Sunday, January 16, 2011

Gluten free on a budget

This has been on my mind a lot lately and if any of you are like me, then you've been pondering it, too!  We are on a tight budget and food takes up a lot of it!  I know there are children out there that eat like birds, but none--not one!  have been sent to our home.  Poor kids inherited fast metabolisms from dad and a love for food from mom, so they're doomed.  And what kid isn't into social eating?  Dad's eating?  Kids want to, too.
Pre-gluten free, I still made everything (mostly) from scratch, but it was full of gluten.  Duh.  Or, doh!  I had a grinder and made our own multi-grain breads, rolls, muffins, desserts, ect.  Our food storage was full of wheat, barley, white wheat, spelt, kamut (my favorite!), rolled oats, oat groats, and steel cut get the picture.  Each of those, if not gluten-guilty, is guilty by association.  And I loved Annie's Mac and Cheese for those busy days (with lots of brocolli!).  But, I also had brown rice, and quinoa and used those on a regular basis--just not really in baking. 
Now we are gluten free and gluten free packaged items cost more.  The trade off is that they usually have better ingredients.  Even organic, if that means anything to you.  And probably not GMO, which is nice.  We also lost eggs and all dairy as well.  Or rather, my daughter did, and we all eat to her, for the most part.  So off the top of my head, here are some tips for eating gluten free on a budget:

  • Eat alike.  Feed the whole family the same meal.  Saves in many ways, but especially mom's time.  Cooking different meals for different family members is tough.  (tho I know some who have many intolerances and have to do this...) Home isn't a restuarant.  Which brings me to my next thought:
  • Limit eating out.   The good gluten free restuarants are pricey!
  • Invest in a good grain grinder like the Whisper Mill or NutriMill--my Whisper Mill is four years old and I've never had an issue with it!  And, obviously, don't buy used--same rule applies to grinders as to cutting boards.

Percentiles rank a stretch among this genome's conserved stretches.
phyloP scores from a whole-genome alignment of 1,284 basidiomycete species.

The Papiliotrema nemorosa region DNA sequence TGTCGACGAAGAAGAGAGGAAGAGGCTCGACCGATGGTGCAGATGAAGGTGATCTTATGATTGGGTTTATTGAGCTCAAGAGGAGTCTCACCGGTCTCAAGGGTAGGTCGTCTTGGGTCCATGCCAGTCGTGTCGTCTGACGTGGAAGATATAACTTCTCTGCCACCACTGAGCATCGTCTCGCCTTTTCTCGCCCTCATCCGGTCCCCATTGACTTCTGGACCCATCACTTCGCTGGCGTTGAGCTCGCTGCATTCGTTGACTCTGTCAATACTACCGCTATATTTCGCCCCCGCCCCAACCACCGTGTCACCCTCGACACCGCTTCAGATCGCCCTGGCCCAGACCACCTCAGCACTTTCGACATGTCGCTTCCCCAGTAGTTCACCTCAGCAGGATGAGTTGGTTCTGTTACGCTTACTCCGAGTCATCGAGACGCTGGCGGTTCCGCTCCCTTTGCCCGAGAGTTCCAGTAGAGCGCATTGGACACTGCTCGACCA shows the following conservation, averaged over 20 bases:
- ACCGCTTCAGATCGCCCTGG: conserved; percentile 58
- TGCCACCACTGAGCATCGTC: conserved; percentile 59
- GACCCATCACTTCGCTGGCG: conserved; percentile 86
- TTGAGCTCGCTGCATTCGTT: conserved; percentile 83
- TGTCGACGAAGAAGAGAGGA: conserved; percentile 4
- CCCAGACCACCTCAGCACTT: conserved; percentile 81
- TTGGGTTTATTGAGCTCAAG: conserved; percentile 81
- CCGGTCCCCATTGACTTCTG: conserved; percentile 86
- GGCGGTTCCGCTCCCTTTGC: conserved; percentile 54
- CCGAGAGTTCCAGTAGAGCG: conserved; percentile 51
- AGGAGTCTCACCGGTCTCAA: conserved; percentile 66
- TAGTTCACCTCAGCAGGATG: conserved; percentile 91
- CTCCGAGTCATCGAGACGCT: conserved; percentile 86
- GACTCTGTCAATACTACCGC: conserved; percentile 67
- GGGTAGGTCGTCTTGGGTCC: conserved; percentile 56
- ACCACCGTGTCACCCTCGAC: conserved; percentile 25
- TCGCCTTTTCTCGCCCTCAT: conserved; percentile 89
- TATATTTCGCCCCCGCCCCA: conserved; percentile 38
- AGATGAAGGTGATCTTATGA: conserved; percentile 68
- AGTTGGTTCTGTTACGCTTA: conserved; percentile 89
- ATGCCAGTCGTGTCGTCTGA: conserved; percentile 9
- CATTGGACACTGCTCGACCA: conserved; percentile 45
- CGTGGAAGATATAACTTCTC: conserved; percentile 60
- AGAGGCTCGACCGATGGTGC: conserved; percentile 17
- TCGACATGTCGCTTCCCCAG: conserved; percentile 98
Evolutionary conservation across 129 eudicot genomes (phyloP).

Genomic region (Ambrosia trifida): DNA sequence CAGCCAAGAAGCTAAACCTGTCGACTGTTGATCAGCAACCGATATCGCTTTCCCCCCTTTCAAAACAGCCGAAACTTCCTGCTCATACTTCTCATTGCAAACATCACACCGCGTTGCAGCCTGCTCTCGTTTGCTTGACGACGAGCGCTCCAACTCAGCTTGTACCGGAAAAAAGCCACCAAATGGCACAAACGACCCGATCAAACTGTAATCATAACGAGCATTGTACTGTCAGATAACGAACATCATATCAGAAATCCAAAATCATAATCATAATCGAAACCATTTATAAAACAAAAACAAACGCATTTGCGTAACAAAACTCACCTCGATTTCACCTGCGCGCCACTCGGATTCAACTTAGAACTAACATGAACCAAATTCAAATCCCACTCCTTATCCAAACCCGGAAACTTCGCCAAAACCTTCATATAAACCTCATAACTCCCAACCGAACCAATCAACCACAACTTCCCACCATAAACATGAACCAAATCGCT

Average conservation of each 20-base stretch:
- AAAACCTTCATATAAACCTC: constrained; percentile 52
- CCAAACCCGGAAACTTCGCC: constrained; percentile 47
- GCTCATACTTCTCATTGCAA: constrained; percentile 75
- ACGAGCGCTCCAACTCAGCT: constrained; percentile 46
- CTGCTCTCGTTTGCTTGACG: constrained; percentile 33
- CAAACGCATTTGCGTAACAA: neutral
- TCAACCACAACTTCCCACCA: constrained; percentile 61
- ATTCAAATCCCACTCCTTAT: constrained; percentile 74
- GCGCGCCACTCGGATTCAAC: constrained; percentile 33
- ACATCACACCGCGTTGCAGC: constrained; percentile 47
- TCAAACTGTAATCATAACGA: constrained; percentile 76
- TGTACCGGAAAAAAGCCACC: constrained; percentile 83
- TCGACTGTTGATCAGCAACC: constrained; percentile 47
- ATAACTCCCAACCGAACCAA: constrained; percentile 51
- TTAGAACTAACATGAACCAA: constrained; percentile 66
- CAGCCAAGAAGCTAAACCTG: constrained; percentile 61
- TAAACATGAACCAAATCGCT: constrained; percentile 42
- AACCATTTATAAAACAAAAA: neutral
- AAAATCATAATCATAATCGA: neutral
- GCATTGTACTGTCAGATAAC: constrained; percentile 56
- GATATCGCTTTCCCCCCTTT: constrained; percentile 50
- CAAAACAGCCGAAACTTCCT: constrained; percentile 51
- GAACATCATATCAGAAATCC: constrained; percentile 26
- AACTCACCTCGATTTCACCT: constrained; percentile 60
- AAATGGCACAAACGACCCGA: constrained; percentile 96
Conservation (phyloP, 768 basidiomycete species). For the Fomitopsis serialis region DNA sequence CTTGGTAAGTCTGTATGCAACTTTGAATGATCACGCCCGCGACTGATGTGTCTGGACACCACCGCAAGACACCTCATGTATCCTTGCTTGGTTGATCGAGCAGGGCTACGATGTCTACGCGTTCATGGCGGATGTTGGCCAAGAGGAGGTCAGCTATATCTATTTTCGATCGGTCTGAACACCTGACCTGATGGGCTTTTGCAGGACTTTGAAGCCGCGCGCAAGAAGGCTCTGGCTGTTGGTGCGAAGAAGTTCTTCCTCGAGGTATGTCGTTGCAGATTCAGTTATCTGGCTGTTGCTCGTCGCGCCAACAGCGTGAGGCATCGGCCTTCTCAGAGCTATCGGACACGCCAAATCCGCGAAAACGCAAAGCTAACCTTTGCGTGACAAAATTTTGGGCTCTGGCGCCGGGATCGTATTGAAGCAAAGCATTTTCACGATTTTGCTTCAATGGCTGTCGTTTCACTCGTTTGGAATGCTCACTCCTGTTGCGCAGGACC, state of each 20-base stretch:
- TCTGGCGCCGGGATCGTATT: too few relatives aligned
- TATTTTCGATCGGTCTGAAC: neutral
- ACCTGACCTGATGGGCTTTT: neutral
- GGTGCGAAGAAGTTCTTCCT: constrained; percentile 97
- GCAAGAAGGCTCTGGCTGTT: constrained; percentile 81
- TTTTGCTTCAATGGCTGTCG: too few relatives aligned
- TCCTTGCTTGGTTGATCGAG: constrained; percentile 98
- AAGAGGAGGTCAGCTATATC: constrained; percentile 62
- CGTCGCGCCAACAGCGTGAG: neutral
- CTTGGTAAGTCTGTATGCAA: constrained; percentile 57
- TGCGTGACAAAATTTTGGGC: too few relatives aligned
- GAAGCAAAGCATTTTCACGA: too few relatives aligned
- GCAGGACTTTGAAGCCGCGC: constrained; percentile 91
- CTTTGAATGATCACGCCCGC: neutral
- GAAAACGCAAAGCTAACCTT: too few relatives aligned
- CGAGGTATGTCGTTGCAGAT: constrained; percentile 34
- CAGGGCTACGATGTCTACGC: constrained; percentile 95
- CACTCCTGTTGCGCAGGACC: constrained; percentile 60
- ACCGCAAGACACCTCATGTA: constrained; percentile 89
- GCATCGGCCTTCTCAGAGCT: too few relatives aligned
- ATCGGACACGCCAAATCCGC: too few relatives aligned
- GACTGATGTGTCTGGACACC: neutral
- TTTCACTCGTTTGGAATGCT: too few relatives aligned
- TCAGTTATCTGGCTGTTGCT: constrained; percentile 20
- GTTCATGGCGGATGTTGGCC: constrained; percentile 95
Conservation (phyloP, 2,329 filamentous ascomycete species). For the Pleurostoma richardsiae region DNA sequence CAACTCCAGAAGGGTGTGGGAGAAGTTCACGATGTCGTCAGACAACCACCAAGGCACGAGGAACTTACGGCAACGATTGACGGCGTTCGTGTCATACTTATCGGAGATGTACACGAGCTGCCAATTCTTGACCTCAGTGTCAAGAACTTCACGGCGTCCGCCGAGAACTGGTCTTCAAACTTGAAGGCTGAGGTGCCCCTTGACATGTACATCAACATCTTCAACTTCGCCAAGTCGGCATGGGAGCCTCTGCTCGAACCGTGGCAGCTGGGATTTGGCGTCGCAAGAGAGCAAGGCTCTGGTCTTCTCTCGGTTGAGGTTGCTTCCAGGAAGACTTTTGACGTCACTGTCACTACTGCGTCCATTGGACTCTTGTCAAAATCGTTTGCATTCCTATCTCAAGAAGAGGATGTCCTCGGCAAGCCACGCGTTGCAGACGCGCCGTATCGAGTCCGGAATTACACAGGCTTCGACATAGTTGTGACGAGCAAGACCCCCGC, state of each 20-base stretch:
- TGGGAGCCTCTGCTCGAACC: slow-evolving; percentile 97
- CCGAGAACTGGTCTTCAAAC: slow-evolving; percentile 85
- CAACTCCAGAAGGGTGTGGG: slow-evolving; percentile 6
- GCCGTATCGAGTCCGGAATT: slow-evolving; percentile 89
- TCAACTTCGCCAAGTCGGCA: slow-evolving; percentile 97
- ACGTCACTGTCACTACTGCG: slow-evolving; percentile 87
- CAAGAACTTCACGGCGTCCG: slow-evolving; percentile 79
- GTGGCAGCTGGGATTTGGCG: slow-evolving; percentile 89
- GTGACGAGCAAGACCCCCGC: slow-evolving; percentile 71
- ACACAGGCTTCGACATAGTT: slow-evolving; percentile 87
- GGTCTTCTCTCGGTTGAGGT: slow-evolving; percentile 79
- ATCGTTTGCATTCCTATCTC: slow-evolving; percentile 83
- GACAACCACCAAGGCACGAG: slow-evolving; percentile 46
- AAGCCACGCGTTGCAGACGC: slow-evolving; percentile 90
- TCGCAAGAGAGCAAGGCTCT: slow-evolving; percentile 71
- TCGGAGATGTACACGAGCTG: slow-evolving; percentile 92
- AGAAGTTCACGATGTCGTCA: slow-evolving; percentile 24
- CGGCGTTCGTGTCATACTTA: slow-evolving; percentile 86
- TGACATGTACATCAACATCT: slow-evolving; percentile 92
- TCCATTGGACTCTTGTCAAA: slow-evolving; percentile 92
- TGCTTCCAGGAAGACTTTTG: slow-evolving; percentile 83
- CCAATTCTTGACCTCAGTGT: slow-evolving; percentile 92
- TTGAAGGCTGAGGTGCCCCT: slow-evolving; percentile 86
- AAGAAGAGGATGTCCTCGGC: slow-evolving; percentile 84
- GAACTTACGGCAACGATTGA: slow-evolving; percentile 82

• Buy grains and anything else you can in bulk.  I buy my grains and legumes in 25 lb.  bags.  Other items I buy in quantity:  agave nectar, raw local honey (it's cheaper as a local source), sea salt, baking powder, starches, olive oil, coconut oil, ect.  Sweeteners and oils are usually cheaper by the gallon or more.  I buy my coconut oil in five gallon buckets.
  • Stock up on staples on sale--canned tomatoes, coconut milk, olives, ect.  Or at least buy one or two extra when you can and keep them out of rotation to stock up your pantry.
  • Keep aside a portion of your food budget (if at all possible) to save towards your larger purchases (if you can't buy them outright) such as bulk grains, ect. 
  • Utilize Amazon's Subscribe and Save and Mom's club for whatever packaged items you may need...chocolate chips, starches, ect.  I have a running shopping list and try to buy one 6 or 4 pack of something a month to stock up the pantry--free shipping and 15% off their regular pricing applies in many cases.
  • Cook from scratch.  If you can make it, don't buy it pre-packaged.
  • Buy naturally gluten free foods:  potatoes, legumes, fruits, vegetables (frozen, too!), ect. are all gluten free.
  • Check out your local scene:  you may be able to find raw honey (for example) less expensively in your area...farmer's markets are great, as is:
  • Gardening!  Depending on grocery costs in your area, gardening may be a good way to help the budget--it's also great for exercise.
  • Buy your meats and poultry on sale--even just one extra helps.

I'll try to post more ideas as I think of them.  These are some of the ways our family eats well--both gluten (and dairy and egg) free and on a budget.

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